Pushed into a corner by a spate of court cases, government is contemplating ways to emerge victorious out of the FM radio licence fee imbroglio. There are several options before the government to penalise the defaulters, sources told eFE.
The options include sending notices to defaulting FM players for cancelling their licences and moving for vacation of ‘stay’ in various courts. In fact, it has already initiated legal action, which is likely to result in a long-drawn litigation in the radio sector. FM operators in the metros owe over Rs 100 crore to the government as annual licence fee. These players want the deadline for the payment of licence fee to be extended till a new FM radio policy is announced.
Although till Wednesday, officials in the information and broadcasting ministry were talking about encashing the bank guarantees of the FM radio defaulters, the situation has changed now.
Not only have most players moved court, but they have also obtained a stay against the government encashing their bank guarantees.
In Chennai and Delhi, for instance, licencees including Sun, Entertainment Network India Ltd and Radio Today have obtained a stay. In Mumbai, there’s no stay yet. And pure-play Kolkata players like Hitz, who had never made any representation for extension of fee payment deadline, have now joined others to seek a fee waiver.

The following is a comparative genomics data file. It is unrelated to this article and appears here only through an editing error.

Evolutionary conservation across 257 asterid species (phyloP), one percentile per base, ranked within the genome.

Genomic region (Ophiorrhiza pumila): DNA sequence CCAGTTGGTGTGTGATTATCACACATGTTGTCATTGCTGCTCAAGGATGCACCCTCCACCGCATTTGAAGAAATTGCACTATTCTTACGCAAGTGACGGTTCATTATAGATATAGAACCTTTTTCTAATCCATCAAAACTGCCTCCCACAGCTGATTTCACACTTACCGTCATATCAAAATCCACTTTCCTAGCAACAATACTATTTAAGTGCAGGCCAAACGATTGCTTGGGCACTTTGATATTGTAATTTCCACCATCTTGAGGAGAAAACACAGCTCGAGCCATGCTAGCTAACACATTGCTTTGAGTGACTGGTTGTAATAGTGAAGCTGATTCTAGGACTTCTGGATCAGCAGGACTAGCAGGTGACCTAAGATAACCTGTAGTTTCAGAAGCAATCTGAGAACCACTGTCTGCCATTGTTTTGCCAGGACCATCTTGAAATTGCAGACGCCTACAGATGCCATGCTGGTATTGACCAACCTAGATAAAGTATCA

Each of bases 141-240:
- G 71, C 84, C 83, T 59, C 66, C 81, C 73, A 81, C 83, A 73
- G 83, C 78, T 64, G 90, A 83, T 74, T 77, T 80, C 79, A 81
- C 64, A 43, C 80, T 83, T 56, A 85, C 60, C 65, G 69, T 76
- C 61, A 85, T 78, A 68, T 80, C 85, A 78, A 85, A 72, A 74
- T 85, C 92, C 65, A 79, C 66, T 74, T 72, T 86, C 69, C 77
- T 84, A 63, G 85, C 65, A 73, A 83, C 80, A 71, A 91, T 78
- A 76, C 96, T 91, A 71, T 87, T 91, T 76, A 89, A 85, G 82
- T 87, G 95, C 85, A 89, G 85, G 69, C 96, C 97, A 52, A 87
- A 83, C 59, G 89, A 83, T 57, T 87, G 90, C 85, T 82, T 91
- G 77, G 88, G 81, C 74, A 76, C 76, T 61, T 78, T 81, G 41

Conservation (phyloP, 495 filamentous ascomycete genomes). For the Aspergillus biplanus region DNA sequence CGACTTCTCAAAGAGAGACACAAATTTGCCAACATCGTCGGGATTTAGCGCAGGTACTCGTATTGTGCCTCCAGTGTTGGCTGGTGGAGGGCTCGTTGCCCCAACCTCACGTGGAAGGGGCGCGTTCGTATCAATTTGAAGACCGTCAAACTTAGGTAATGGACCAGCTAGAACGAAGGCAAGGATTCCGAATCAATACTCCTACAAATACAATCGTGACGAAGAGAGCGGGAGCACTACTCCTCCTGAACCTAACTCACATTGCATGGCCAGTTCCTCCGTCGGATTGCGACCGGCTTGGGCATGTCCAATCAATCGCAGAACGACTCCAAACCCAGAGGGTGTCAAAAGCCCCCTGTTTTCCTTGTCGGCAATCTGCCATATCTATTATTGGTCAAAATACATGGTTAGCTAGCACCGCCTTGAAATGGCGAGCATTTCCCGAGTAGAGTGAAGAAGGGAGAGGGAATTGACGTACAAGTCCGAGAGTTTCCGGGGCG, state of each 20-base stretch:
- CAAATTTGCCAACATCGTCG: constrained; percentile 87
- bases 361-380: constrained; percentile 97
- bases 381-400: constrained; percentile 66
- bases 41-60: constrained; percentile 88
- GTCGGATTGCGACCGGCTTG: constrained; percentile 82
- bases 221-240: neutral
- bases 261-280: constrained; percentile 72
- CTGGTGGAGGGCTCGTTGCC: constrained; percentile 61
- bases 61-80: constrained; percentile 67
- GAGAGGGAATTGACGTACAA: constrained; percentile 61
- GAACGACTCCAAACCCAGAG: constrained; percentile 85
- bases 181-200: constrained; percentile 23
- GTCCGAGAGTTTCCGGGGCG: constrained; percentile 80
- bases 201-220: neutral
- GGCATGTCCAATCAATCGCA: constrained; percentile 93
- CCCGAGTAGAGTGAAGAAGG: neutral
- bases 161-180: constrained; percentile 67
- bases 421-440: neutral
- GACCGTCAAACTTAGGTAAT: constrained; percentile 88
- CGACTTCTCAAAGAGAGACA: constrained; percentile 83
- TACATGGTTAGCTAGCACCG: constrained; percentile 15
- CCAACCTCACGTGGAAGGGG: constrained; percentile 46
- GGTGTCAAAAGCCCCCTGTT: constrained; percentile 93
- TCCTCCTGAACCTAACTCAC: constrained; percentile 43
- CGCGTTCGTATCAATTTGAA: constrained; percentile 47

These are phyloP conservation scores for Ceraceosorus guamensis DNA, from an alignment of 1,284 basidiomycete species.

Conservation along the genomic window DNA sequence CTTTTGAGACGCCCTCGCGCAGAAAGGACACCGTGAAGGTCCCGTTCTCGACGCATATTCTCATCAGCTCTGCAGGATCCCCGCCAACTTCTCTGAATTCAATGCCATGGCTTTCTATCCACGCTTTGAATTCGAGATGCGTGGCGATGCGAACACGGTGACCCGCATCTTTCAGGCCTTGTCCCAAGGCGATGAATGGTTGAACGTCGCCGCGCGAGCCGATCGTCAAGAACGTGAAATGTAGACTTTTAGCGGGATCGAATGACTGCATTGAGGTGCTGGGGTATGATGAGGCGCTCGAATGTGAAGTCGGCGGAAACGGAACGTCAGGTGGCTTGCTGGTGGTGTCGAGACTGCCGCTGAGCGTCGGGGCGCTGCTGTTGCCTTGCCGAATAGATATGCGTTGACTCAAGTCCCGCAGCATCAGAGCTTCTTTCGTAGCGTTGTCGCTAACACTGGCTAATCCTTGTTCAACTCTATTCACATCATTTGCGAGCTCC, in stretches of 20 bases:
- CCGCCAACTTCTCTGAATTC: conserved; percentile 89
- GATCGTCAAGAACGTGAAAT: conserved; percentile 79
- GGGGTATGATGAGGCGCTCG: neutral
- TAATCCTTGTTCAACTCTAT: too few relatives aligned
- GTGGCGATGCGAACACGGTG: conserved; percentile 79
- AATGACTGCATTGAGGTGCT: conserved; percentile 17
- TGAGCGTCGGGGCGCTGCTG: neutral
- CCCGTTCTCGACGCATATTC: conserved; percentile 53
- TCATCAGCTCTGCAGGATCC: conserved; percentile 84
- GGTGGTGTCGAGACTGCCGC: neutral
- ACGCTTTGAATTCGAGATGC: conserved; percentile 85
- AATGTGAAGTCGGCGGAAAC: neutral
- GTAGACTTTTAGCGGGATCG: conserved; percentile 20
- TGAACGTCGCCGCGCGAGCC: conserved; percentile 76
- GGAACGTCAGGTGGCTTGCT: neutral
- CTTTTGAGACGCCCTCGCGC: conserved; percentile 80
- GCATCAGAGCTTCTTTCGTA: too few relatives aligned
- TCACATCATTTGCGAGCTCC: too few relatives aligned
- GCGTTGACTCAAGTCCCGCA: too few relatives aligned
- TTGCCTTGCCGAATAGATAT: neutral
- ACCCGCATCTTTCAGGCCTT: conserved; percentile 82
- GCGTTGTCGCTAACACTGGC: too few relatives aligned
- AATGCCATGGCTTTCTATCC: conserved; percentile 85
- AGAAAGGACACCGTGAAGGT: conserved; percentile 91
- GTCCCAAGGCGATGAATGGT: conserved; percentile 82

Even as the government is defending itself in Mumbai and Delhi high courts, the interim order is understood to have gone against it in Delhi. That is, FM players in Delhi have got a stay against the government encashing their bank guarantees.
The FM radio companies, which failed to pay their dues by the deadline of April 29, include Entertainment Network, Radio Today, Music Broadcast Pvt Ltd, India FM Radio, Sun TV, Hitz FM, Radio Mid-day and Millenium Broadcast.
Of these, Millenium has already stopped operations, and Radio Mid-day West has given a notice to surrender its licence from June 28.
Private players are expecting a softer set of rules for the radio sector, as a committee headed by Ficci secretary general Amit Mitra had recently recommended a transition from a licence fee regime to that of revenue-sharing. But, there has been no policy change so far.